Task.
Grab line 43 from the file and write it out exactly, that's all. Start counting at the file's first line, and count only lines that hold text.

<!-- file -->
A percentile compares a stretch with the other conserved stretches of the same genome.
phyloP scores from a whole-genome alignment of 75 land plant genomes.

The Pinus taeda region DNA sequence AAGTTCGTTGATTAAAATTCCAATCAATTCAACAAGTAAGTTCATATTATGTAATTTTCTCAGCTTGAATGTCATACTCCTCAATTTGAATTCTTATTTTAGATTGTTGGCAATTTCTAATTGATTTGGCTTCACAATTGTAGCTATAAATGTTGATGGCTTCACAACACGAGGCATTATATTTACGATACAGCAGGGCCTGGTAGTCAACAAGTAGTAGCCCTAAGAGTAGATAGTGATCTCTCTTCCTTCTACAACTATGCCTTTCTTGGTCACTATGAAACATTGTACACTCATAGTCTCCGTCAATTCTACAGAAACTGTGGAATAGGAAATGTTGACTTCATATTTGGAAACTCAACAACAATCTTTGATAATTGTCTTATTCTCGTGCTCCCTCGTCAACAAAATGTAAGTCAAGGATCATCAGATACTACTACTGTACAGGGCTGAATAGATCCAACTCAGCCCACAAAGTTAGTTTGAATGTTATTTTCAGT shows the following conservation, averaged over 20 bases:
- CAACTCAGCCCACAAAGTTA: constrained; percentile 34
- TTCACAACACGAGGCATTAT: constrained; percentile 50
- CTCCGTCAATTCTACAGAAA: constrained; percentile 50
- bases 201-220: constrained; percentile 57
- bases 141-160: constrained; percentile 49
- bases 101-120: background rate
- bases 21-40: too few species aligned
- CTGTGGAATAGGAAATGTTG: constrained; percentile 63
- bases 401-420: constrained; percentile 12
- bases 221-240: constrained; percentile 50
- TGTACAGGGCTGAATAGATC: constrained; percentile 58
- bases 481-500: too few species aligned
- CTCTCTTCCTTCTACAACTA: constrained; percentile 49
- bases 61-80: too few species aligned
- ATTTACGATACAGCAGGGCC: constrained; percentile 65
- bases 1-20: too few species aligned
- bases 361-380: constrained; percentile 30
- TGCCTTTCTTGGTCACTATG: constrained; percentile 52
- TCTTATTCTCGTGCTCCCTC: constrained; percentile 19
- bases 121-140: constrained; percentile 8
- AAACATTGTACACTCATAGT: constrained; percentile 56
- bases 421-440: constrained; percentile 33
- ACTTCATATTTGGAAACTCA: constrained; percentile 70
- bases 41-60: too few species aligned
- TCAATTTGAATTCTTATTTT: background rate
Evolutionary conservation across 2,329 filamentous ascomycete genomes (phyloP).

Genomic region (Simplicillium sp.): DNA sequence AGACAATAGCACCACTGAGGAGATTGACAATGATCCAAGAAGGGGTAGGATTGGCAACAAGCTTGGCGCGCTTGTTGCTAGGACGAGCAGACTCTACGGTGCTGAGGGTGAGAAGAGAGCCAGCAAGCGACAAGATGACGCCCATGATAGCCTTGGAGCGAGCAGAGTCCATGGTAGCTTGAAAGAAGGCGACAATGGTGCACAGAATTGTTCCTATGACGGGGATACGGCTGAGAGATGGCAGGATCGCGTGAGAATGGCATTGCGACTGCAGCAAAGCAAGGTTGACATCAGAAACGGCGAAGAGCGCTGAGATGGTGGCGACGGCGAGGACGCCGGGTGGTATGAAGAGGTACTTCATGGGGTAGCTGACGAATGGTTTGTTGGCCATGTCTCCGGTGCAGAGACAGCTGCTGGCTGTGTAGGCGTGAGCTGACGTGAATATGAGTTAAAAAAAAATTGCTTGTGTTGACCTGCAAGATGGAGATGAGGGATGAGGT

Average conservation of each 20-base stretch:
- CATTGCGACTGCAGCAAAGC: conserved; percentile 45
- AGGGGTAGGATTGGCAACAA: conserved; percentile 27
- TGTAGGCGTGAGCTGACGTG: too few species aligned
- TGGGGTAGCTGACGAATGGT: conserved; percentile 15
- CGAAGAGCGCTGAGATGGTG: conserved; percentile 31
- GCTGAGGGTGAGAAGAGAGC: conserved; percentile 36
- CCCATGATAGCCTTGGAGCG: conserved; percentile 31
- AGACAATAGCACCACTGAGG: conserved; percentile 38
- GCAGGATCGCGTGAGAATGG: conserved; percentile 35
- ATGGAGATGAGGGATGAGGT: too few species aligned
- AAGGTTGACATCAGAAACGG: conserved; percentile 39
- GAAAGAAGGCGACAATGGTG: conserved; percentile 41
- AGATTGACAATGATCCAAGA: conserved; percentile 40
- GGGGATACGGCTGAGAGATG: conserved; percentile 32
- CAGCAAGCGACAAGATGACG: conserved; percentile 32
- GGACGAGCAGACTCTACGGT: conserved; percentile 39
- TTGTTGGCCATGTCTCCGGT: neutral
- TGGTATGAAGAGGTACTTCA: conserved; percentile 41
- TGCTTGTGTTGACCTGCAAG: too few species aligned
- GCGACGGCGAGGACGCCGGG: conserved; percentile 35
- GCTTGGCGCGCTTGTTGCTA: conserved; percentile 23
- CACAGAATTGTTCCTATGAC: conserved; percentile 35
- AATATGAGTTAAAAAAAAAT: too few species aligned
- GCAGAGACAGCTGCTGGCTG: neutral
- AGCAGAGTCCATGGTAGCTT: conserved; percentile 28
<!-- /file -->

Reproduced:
- GAAAGAAGGCGACAATGGTG: conserved; percentile 41